Many of us have been hit with the rising cost of heating and cooling our homes or businesses. If your bills seem higher than average then having an energy audit should be your first step in assessing how much energy your property consumes, and evaluating what measures you can take to make your home more energy efficient. After all, if you don’t know what’s broken, how can you fix it?
Audits can determine the efficiency of your home’s heating and cooling systems and may show you ways to conserve hot water and electricity.Once you have made the decision to have an energy audit, you will need to prepare a list of any existing problems in your home or business.
A typical list might include:
• condensation on windows, window panes, baseboards or drywall
• uncomfortably hot, cold or drafty spots or rooms
• exceedingly high utility bills
• respiratory illness
Be prepared for your consultant to ask a few questions regarding your business or family’s behavior.
• Is anyone home during working hours?
• What is the average thermostat setting for summer and winter?
• How many people live here? Is every room in use?
You will also need copies or a summary of your home’s yearly energy bills. It is important that it be for the whole year, since seasons obviously affect energy usage. Each piece, no matter how small, helps to put the puzzle together on increasing your energy efficiency.
Your auditor will use this information to establish what to look for during the thermal scan of the property. Thermography and infrared scanning may sound like futuristic technology, but in fact, companies have been using them for years to determine energy efficiency. In fact, if an energy auditor does not use a thermographic camera, the data they use to make their recommendations will not be as accurate. You could miss out on the discovery of potential issues and their resolutions.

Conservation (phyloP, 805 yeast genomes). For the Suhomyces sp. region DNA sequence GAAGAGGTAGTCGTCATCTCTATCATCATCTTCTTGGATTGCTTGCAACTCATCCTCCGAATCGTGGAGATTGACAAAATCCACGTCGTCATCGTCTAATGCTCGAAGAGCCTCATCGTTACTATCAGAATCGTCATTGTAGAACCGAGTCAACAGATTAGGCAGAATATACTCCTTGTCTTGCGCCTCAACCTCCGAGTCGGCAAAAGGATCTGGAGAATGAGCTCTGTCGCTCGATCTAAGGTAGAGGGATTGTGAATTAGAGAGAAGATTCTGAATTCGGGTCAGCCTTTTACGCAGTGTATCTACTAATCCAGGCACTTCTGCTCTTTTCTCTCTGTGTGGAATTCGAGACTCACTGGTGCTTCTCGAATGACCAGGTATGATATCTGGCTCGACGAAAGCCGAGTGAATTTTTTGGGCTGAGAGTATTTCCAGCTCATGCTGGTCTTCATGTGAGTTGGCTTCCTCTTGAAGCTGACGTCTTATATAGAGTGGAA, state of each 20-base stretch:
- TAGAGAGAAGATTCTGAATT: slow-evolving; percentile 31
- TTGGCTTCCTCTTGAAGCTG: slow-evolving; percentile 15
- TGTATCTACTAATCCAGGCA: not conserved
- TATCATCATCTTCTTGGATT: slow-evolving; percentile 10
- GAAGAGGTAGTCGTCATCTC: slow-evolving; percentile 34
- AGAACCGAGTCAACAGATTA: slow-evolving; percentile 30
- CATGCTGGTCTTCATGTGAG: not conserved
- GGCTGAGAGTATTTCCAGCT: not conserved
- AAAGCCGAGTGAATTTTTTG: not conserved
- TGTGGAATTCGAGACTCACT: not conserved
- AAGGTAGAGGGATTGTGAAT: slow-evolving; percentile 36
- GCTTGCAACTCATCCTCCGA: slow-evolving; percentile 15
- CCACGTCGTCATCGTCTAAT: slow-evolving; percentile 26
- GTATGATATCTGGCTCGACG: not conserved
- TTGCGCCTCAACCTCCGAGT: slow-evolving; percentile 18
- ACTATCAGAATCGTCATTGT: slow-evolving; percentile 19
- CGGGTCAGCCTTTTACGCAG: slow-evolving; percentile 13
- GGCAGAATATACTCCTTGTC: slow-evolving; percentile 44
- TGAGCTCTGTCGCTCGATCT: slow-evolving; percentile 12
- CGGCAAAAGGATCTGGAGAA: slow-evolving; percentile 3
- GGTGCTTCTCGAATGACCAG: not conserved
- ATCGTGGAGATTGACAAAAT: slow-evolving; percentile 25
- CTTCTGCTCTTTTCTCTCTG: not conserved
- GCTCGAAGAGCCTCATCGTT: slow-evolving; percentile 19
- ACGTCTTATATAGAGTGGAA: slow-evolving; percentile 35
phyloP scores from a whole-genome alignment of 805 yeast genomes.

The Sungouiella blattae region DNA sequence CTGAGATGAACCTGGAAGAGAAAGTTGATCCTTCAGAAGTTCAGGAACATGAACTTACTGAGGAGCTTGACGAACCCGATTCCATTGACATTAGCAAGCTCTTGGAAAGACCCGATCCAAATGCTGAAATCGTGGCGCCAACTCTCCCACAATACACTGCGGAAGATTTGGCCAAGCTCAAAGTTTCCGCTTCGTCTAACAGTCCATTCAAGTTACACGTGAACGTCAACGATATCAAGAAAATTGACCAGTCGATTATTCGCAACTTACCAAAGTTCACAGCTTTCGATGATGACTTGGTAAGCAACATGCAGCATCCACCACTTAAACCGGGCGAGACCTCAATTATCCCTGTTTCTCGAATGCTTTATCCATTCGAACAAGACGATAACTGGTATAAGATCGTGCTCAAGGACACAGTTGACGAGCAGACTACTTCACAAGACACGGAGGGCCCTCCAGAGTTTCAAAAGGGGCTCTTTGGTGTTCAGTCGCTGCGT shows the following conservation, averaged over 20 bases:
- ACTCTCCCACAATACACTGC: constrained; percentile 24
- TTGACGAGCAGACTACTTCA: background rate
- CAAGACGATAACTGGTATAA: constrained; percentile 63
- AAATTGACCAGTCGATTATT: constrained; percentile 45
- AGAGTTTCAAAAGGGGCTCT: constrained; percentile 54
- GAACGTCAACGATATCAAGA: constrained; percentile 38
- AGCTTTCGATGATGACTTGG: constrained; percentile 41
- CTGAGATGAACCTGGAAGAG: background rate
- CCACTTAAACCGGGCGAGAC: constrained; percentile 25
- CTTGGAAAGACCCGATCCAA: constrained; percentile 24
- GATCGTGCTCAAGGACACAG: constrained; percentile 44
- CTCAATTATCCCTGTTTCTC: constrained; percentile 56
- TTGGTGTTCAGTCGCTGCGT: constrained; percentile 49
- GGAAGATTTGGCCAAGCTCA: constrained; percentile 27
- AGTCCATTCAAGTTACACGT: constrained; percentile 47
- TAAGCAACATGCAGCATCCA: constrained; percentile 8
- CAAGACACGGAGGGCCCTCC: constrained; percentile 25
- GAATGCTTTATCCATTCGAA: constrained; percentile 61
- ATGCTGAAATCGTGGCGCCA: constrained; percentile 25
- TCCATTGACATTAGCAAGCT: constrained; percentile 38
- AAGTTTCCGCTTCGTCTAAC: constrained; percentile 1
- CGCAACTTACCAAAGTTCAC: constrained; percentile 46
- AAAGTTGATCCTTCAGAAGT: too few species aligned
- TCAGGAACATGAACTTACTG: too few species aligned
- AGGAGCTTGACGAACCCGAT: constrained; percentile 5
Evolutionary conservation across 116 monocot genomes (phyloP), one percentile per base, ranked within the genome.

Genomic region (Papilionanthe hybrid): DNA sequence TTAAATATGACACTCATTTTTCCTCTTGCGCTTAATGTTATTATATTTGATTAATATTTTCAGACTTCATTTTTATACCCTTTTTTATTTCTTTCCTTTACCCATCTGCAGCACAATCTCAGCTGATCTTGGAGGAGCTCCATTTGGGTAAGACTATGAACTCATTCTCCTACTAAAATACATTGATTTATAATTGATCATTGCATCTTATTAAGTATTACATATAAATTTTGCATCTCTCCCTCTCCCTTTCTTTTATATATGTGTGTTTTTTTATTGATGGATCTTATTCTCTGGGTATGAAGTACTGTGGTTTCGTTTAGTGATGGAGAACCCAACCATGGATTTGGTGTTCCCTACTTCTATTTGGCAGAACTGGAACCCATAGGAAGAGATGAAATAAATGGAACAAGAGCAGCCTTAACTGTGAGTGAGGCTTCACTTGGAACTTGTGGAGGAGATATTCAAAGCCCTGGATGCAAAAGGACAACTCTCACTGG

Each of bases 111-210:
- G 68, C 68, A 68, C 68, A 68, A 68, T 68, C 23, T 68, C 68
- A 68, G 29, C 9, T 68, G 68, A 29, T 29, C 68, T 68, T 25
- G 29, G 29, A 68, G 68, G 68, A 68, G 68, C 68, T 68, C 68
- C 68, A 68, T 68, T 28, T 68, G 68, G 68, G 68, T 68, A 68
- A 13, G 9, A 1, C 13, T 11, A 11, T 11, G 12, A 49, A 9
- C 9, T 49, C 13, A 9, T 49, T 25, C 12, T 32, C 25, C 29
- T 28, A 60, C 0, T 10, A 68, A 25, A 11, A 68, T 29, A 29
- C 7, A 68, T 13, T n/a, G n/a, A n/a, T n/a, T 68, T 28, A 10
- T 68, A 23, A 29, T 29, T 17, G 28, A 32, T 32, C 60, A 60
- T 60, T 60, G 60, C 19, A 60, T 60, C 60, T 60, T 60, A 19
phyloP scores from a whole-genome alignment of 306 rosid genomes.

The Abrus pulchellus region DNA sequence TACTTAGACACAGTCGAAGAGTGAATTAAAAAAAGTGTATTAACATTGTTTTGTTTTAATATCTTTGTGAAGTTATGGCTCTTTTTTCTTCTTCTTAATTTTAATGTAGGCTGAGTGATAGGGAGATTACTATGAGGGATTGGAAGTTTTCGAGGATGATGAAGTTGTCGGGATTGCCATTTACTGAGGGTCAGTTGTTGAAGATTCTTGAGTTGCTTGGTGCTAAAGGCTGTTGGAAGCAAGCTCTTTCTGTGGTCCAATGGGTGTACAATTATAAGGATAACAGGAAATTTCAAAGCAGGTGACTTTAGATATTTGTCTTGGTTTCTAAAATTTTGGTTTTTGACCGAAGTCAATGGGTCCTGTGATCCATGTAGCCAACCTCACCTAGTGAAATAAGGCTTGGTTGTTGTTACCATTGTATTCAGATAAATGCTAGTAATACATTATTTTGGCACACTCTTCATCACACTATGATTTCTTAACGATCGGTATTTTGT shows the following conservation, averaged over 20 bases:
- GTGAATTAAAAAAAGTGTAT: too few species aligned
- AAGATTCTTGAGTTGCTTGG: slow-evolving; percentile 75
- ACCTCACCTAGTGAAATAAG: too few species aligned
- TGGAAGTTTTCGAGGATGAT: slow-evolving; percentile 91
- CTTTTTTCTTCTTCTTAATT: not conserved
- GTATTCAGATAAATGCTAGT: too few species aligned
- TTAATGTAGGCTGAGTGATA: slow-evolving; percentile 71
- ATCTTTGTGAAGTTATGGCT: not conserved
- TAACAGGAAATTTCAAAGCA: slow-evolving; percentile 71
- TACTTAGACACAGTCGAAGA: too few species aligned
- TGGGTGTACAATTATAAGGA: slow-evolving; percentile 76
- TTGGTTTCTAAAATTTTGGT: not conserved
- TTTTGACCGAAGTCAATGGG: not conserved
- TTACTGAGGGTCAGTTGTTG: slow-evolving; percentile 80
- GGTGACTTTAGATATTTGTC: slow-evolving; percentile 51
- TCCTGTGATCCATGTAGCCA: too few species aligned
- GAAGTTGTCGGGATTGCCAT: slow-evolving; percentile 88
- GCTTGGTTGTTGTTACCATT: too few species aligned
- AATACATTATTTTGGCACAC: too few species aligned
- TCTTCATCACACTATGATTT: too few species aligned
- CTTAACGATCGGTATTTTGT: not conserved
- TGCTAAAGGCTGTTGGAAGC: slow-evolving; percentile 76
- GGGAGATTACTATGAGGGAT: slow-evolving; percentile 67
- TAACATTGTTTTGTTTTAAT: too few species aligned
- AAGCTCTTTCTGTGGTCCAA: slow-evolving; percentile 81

What happens during an energy audit?
1. The auditor does an inspection of the property.
2. The auditor will then scan the structure and take pictures of problem areas with a thermographic camera. You should walk with the auditor as he or she completes the scan. This way you can learn what is happening and answer any questions.
3. The auditor will provide a report identifying opportunities to reduce the amount of energy input into the system without negatively affecting the output.
4. The consultant will then sit down with you to review where your home is losing energy, how much energy you’re losing, and the different solutions for those energy inefficiencies.
Cost and savings
In most areas, Residential Energy Audits can be performed for just a few hundred dollars.
Most audit customers who implement even just a portion of their audit recommendations see significant savings. You could save tens, if not hundreds, of dollars a month in utility bills. You might even save yourself the hassle and cost of having unnecessary construction done.
If your property is giving you the energy blues, schedule an energy audit and find out what you can do to put the green back in your wallet.